Chicago’s eclectic neighborhoods offer some of the world’s best dining, architectural landmarks, and art museums—and since its establishment, Wicker Park’s diverse cultural roots have made this neighborhood one of Chicago’s most vibrant. Named after brothers Charles and Joel Wicker, who donated a plot of land in 1870 for use as a public park, this charming area has been home to Ukrainian, Polish, and Puerto Rican communities—and, since the 1980s, to artists and creative entrepreneurs. Today, Wicker Park still exudes an atmosphere of “downtown cool” and what The New York Times describes as “an invigorating blend of reflection and reinvention.” From fine dining to locally owned boutiques, a weekend in Wicker Park offers a perfect staycation just off the Kennedy Expressway.
Filter Cafe | 1373-75 North Milwaukee Avenue
Chicagoans have always been coffee connoisseurs, and in Wicker Park there’s no cathedral to caffeine more revered than Filter. This usually bustling spot is tranquil in the mornings, when you might find yourself simply gazing at the mesmerizing “alley” mural on the ceiling; meanwhile, its ample seating and reliable Wi-Fi also make it ideal for sending off the last work email of the week. Pair a perfectly frothed latte with a mixed berry-topped parfait or the signature lox platter, before setting off for a day in the neighborhood.
Americano 2211 | 2211 West North Avenue
For a weekend brunch, lunch, or pastry and macchiato on the go, renowned pastry chef Nancy Silver’s recently opened restaurant is quickly becoming a neighborhood must-visit. Pastries like the cinnamon-hickory nut brioche and chocolatey cocoa-crème fraiche coffee cake are available all day to take out, but you can linger longer over dishes from their full Mediterranean-inspired menu, like the shakshuka or burrata with eggplant jam.
Schwa | 1466 North Ashland Avenue
Chef Michael Carlson helms this tasting menu-only establishment, which describes itself as a “kitchen where every ingredient is respected and every choice is intentional.” The minimalist-yet-cozy decor at Schwa, with bare pendant lightbulbs hanging above, allows the meticulously structured nine-course meal to take center stage. Menus are updated regularly to showcase seasonal foods and the versatility of the ingredients; recent highlights include unagi and watermelon, and a dish of snail, fresh pine, and earthy moss. Bring your favorite vintage to this BYOB establishment, but be sure to call ahead to secure a reservation.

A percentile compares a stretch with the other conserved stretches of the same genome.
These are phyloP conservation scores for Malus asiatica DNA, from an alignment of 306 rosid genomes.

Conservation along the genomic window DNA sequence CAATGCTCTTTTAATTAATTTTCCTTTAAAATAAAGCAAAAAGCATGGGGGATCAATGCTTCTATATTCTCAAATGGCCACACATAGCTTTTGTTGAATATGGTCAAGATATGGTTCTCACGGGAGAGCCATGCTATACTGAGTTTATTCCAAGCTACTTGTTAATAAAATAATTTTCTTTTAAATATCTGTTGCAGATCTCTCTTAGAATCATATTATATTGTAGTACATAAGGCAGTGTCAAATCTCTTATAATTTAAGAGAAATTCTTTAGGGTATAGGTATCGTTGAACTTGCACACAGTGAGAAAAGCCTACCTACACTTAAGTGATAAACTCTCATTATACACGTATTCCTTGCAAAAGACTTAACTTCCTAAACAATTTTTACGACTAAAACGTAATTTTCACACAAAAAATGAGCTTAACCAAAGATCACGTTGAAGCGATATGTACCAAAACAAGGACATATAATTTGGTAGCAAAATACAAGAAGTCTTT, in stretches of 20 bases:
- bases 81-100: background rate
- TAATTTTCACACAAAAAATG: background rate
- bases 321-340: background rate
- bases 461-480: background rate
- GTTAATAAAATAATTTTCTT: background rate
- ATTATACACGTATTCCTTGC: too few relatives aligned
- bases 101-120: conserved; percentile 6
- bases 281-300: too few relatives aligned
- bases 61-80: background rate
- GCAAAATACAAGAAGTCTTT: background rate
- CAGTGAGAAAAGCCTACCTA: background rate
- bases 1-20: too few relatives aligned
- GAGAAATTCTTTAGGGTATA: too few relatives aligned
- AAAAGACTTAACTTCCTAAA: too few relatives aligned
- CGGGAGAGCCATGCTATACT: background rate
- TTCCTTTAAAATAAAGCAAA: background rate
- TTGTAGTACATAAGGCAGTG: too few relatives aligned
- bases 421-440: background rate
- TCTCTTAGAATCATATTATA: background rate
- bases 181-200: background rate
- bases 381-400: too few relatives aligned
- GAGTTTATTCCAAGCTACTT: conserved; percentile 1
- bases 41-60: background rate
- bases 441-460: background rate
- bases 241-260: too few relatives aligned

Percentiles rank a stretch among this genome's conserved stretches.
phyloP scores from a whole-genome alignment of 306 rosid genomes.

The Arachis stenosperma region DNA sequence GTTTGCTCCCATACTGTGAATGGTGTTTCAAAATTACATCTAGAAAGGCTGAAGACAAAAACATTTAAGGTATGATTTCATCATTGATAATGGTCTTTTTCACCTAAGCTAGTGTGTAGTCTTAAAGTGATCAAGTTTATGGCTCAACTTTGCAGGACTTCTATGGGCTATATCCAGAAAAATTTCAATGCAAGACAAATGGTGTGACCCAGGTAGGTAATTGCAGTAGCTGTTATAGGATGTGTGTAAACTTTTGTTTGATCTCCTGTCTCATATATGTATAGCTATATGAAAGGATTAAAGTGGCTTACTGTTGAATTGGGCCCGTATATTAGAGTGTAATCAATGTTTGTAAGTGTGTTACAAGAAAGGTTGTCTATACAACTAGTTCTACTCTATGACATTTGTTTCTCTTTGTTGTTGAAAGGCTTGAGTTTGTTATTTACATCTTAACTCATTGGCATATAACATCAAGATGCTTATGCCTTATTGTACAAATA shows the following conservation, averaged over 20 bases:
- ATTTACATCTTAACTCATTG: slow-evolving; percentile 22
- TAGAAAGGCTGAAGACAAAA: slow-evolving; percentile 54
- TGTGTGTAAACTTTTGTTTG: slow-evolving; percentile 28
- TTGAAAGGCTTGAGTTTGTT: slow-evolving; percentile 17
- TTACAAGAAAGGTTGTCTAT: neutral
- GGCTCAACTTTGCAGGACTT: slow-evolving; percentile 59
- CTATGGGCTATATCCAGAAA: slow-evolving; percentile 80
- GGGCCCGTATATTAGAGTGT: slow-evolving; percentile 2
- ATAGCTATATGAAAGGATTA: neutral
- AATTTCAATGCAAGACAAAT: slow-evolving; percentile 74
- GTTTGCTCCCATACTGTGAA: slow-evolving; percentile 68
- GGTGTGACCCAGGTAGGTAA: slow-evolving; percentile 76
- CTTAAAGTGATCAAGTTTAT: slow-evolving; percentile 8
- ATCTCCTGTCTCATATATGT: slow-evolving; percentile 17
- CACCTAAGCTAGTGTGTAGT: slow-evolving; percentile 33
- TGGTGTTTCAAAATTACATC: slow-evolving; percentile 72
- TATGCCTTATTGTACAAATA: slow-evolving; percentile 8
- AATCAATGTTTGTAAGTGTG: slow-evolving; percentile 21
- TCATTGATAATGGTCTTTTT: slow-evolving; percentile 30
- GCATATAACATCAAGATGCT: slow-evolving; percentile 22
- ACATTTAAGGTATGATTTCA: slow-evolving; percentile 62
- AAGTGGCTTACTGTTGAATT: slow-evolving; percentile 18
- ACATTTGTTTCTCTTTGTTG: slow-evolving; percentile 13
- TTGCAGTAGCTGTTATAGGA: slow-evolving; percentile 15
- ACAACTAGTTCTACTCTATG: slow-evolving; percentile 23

Mildblend Supply Co. | 1342 North Milwaukee Avenue
This Wicker Park boutique keeps the fashion-forward denizens of Wicker Park on trend with a well-curated list of quality heritage brands and local and up-and-coming labels. Mildblend stocks men’s and women’s clothing, shoes, and accessories, with an extensive selection of raw denim brands, including 3sixteen, Eat Dust, and Nudie Jeans, and fine leather goods. The well-organized store has been a longtime supporter of the Made in USA movement, dedicated to retailing only high-quality and fairly sourced goods.
Urban Remains | 1850 West Grand Avenue
Unlike the typical eclectic flea market or antique store wares, the inventory at Urban Remains specializes in architectural remnants and artifacts recovered from historic Chicago buildings, some dating back to the 1800s. Get lost inside on a Sunday afternoon as you ponder whether to take home the streetcar swing stool from the line that ran down Milwaukee Street or the terra-cotta facade of a now-demolished Chicago garage.
Eskell | 1509 North Milwaukee Avenue
No shopping experience would be complete without a visit to this Wicker Park mainstay. Started by two friends, Kelly Whitesell and Elizabeth Del Castillo, Eskell is known for its house brand of clothing that channels the season’s trends through classic designs and wearable pieces. You can pick up a geometric gold pendant for yourself or a housewarming gift from its selection of housewares and bath and body products—or channel your inner James Dean with a new leather motorcycle jacket designed by Chicago-based label Straight to Hell.